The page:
Report Identifies Ways to Bolster Financial Coaching

Posted June 13, 2017, By the Annie E. Casey Foundation

Blog reportidentifieswaystobolster 2017

Fun­ders can max­i­mize the poten­tial of the grow­ing field of finan­cial coach­ing by invest­ing in strate­gies to make the prac­tice more inclu­sive and diverse; increase the use of web-based coach­ing tools; and improve data col­lec­tion and out­come mea­sure­ment, a new report finds.

The 2016 Finan­cial Coach­ing Cen­sus — pro­duced by the Cen­ter for Finan­cial Secu­ri­ty and the Asset Fun­ders Net­work with the sup­port of the Casey Foun­da­tion and oth­er fun­ders — was admin­is­tered to finan­cial coach­es, man­agers of finan­cial coach­ing pro­grams and fun­ders to gain a bet­ter sense of the size and scope of the field, how and where coach­ing is pro­vid­ed and what’s need­ed to sup­port more effec­tive implementation.

Accord­ing to the major­i­ty of respon­dents, finan­cial coach­ing is an effec­tive strat­e­gy for improv­ing clients’ finan­cial well-being and cred­it, sav­ings and bud­get­ing are the most com­mon­ly tracked indi­ca­tors of coach­ing success.

Finan­cial coach­es, skilled in active lis­ten­ing and moti­va­tion­al tech­niques, work with indi­vid­u­als to set goals for their sav­ings and mon­ey man­age­ment, track progress and give their clients feed­back. Casey has been invest­ing in finan­cial coach­ing for more than a decade to sup­ple­ment finan­cial edu­ca­tion and coun­sel­ing with more hands-on sup­port to help fam­i­lies achieve finan­cial stability.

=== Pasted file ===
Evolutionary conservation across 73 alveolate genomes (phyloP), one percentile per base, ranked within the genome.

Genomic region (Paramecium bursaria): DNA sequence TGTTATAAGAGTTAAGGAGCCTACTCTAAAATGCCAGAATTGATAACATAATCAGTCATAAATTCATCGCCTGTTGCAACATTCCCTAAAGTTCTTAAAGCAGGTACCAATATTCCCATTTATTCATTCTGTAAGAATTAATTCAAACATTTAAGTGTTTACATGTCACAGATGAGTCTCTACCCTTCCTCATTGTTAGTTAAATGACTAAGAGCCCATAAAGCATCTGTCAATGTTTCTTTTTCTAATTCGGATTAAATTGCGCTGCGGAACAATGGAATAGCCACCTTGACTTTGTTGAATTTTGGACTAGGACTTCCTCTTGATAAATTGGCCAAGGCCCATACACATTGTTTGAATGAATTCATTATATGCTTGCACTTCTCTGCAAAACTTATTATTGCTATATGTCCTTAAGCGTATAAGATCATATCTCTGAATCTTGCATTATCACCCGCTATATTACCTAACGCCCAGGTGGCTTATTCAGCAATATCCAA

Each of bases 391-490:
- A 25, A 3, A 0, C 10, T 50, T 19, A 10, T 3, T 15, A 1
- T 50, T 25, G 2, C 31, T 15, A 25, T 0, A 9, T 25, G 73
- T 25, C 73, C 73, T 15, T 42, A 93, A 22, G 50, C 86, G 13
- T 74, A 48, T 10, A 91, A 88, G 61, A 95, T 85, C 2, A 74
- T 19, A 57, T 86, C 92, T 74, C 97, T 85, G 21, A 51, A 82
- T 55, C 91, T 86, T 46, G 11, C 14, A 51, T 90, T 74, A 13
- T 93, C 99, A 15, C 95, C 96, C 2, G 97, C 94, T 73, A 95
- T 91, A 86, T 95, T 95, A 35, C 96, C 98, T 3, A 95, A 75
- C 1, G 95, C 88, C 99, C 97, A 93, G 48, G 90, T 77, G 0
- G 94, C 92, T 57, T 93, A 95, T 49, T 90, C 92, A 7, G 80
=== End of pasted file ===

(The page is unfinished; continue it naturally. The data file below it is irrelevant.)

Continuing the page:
The 2016 edi­tion of the Cen­sus includes data about the racial and eth­nic make-up of respon­dents and clients, coach­ing case­loads and the length of client engage­ment in the coach­ing process. The data high­light­ed the need for more train­ing in cul­tur­al com­pe­tence and for more cus­tomized, flex­i­ble approach­es to increase coach­es’ abil­i­ty to effec­tive­ly help a broad range of clients, as well as for more research on client engage­ment and retention.

The report also found that:

  • the major­i­ty of coach­ing takes place in per­son as part of oth­er direct ser­vice inter­ven­tions, such as home­own­er­ship education;
  • web-based plat­forms could expand coach­ing into untapped mar­kets; and
  • fun­ders and prac­ti­tion­ers need bet­ter infor­ma­tion about clients’ needs and pref­er­ences for coach­ing ser­vices, as well as the bar­ri­ers that may keep clients from com­ing back.

As finan­cial coach­ing con­tin­ues to gain steam, we see an impor­tant role for Casey and oth­er pub­lic and pri­vate sec­tor part­ners,” says Don Bay­lor, a senior asso­ciate at the Foun­da­tion. These results point to a clear need to con­tin­ue inte­grat­ing finan­cial coach­ing into core plat­forms such as the work­place, com­mu­ni­ty col­leges and oth­er social ser­vices that inter­act with indi­vid­u­als work­ing to achieve finan­cial stability.”

The Coach­ing Cen­sus is part of the Foundation’s broad­er explo­ration of strate­gies to expand the field while main­tain­ing qual­i­ty and effec­tive­ness and accu­rate­ly track out­comes, as well as how and where coach­ing inter­acts with oth­er key ser­vices and sys­tems such as health care and crim­i­nal justice.

Read the report

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